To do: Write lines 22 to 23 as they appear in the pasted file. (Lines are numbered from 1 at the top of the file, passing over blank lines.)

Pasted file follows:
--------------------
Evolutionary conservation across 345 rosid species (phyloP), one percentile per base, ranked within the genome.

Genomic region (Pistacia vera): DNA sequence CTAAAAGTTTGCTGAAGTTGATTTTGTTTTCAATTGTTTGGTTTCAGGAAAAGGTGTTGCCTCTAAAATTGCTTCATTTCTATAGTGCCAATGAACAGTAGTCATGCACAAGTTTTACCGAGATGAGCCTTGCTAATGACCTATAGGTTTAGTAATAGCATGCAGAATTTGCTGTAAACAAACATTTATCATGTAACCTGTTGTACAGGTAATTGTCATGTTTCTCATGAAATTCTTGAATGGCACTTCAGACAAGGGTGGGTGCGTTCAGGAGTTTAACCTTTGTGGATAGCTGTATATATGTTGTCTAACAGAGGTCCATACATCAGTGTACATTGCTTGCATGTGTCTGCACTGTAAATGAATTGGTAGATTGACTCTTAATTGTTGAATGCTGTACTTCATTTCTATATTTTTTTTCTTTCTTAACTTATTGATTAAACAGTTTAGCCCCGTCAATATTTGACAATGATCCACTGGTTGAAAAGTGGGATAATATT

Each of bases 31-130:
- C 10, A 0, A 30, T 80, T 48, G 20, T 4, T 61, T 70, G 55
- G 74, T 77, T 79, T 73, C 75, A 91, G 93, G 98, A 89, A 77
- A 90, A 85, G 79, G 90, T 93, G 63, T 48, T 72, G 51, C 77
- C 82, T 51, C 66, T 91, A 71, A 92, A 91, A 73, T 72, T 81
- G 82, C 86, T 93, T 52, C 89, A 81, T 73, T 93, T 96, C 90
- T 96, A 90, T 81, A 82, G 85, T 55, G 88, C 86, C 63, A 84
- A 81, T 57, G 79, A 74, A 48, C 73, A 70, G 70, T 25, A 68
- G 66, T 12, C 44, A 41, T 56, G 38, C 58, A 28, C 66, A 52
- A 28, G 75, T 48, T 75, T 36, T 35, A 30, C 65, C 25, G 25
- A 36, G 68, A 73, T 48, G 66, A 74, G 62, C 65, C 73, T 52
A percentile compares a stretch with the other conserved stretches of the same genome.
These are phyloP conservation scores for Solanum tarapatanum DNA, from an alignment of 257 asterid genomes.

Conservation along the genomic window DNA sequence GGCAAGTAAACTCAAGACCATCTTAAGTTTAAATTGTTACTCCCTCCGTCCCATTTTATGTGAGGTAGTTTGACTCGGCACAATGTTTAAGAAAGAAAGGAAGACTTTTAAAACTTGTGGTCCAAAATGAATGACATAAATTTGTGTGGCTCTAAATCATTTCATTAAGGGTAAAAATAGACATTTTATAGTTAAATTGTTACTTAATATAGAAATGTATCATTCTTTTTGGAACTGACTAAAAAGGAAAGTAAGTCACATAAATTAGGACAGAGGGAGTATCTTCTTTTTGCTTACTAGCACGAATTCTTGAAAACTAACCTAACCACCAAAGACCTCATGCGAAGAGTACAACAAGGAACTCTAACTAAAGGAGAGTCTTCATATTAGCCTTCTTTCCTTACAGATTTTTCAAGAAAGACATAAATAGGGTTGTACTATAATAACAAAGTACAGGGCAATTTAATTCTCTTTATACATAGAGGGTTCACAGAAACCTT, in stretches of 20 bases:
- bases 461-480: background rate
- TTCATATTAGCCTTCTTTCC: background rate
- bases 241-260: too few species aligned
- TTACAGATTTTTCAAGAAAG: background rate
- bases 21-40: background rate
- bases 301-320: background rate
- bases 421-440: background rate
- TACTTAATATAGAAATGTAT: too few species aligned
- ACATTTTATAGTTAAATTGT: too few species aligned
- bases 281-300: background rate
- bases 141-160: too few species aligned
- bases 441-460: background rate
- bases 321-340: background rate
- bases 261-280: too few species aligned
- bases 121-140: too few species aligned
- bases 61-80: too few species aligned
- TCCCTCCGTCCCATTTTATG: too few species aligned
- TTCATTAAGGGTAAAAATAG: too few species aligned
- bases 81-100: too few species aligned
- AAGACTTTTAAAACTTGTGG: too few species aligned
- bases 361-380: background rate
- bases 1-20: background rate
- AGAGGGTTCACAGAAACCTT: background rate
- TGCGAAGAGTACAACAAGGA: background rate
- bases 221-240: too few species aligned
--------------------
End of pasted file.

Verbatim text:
- bases 301-320: background rate
- bases 421-440: background rate